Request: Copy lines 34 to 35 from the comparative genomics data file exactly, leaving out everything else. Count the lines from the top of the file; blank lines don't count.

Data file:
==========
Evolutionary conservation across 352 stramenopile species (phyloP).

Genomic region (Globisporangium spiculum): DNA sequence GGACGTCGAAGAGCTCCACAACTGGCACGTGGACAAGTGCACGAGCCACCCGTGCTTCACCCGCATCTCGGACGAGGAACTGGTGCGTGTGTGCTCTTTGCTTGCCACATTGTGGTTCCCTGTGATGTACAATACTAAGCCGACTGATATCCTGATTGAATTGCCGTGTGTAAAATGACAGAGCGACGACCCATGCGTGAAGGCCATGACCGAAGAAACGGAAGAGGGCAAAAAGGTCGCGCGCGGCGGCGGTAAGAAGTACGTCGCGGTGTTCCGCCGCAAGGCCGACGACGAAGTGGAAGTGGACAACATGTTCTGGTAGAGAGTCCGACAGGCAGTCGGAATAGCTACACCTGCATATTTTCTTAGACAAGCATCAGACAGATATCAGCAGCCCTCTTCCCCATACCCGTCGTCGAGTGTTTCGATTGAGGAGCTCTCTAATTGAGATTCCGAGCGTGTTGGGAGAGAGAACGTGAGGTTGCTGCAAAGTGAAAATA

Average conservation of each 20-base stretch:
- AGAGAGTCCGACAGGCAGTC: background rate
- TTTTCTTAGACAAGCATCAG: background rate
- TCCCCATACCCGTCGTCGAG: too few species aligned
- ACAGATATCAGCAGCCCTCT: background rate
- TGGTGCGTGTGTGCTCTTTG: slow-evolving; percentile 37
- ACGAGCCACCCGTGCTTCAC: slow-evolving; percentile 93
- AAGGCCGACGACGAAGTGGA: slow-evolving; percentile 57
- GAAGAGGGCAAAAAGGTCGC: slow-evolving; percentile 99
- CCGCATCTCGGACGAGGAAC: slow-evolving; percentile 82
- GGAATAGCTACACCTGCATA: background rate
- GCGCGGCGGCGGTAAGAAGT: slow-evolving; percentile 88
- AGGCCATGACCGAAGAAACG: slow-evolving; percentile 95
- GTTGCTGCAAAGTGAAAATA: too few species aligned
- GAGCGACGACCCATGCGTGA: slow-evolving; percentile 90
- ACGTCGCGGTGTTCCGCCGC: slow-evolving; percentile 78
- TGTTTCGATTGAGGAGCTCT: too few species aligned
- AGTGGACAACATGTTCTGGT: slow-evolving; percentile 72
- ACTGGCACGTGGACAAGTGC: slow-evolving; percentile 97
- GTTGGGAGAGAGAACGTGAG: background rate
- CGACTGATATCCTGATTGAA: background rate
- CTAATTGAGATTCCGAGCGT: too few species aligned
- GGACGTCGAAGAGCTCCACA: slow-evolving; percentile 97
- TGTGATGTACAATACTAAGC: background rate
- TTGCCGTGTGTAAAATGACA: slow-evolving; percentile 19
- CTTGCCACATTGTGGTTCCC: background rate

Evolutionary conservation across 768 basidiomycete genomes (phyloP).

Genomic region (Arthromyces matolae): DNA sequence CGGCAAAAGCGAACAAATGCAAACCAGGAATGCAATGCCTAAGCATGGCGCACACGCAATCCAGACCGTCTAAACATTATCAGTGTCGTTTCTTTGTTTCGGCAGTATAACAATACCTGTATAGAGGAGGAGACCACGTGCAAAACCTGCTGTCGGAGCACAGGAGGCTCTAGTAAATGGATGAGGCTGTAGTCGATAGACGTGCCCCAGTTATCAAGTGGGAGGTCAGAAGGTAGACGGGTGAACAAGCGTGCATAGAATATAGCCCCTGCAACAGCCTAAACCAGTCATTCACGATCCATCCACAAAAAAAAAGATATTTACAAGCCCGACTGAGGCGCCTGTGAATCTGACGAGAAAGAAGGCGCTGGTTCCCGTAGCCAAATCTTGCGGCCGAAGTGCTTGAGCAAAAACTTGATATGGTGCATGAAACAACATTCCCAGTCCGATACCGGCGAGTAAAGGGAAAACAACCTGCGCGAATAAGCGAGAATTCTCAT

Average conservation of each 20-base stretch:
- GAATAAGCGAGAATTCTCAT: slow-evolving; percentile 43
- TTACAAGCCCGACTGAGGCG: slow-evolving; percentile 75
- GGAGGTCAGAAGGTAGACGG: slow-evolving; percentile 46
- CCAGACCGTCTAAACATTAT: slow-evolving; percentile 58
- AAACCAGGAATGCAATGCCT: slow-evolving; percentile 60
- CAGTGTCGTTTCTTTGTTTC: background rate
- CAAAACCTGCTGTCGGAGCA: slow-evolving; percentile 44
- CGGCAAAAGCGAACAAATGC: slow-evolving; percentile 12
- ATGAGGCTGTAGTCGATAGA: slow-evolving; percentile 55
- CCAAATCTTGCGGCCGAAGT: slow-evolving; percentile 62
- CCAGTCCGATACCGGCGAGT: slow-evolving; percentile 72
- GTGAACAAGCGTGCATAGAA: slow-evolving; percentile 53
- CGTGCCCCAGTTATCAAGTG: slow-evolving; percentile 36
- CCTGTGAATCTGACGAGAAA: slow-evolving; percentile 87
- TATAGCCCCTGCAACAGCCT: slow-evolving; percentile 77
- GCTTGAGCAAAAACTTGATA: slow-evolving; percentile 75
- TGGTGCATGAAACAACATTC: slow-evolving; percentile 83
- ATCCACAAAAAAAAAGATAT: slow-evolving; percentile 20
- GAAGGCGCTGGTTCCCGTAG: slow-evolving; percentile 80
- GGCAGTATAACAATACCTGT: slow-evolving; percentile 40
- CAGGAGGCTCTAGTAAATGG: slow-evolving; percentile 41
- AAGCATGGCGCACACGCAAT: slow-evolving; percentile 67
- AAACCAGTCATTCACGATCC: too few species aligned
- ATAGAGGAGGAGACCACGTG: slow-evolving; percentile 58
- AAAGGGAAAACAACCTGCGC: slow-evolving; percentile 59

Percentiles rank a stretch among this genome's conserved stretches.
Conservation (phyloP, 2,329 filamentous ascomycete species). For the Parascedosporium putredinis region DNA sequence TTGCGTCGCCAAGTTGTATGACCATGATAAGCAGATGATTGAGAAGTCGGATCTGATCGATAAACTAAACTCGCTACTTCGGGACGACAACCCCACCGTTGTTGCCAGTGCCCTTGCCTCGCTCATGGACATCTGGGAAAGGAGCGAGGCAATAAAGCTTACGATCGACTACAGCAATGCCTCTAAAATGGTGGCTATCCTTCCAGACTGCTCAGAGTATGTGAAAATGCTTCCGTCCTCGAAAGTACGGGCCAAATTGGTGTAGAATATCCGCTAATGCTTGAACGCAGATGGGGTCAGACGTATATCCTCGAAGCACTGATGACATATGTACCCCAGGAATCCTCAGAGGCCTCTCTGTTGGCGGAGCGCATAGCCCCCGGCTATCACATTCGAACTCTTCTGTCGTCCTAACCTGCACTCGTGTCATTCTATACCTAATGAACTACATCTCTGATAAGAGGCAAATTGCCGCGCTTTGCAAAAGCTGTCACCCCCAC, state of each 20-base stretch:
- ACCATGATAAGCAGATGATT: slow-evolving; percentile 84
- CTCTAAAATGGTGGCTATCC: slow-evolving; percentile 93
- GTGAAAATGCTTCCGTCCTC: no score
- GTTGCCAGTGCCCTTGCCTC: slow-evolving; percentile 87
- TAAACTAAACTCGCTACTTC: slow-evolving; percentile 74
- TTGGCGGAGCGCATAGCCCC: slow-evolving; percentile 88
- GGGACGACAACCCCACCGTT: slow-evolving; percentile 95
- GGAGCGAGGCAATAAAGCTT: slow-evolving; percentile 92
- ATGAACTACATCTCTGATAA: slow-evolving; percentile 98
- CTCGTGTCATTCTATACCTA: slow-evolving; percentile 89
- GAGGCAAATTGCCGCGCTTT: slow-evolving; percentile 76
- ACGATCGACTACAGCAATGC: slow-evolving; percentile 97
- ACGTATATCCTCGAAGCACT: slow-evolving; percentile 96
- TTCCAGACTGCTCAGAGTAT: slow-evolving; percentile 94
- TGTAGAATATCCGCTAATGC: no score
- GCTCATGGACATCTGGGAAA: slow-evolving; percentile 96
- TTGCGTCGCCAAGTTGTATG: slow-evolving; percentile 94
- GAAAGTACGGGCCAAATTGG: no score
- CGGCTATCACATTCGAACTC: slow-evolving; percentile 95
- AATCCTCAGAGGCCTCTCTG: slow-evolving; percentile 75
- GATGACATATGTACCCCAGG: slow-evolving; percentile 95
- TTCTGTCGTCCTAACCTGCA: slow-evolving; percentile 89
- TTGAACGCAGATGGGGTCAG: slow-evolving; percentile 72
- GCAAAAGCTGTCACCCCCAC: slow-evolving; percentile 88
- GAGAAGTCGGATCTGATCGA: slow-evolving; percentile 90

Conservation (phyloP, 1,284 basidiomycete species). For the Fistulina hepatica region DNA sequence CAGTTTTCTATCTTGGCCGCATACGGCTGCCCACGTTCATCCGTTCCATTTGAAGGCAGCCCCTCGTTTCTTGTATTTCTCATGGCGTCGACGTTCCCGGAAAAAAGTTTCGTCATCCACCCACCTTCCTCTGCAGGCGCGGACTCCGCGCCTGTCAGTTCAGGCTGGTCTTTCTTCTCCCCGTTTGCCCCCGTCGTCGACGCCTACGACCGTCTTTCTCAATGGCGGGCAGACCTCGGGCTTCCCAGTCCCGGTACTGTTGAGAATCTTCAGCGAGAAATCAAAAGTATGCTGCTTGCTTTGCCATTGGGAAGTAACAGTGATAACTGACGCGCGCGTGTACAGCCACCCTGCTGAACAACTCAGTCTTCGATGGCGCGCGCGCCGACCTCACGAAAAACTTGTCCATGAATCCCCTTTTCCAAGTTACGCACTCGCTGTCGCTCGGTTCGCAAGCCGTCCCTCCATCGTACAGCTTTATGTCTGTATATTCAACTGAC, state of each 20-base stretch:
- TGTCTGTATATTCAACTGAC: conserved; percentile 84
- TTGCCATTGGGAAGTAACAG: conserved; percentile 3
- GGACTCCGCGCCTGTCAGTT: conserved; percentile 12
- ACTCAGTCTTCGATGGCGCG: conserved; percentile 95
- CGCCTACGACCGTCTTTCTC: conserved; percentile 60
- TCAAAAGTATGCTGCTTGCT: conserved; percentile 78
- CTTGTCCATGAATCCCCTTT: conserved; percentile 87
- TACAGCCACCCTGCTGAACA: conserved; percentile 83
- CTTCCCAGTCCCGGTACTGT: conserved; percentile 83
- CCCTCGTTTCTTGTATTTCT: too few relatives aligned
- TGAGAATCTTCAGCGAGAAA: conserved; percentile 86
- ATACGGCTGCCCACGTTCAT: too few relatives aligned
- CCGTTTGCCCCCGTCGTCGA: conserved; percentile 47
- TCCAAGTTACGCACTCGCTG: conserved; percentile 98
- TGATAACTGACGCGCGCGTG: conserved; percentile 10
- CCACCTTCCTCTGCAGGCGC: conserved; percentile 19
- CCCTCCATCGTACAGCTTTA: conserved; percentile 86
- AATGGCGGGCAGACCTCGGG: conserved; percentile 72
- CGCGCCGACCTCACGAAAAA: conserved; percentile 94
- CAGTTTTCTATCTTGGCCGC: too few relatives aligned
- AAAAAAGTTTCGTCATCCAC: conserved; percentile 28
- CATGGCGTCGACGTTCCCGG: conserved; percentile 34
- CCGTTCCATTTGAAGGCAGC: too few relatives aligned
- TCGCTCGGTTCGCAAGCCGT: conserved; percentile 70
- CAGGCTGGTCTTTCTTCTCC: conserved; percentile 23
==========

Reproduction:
- GGAGGTCAGAAGGTAGACGG: slow-evolving; percentile 46
- CCAGACCGTCTAAACATTAT: slow-evolving; percentile 58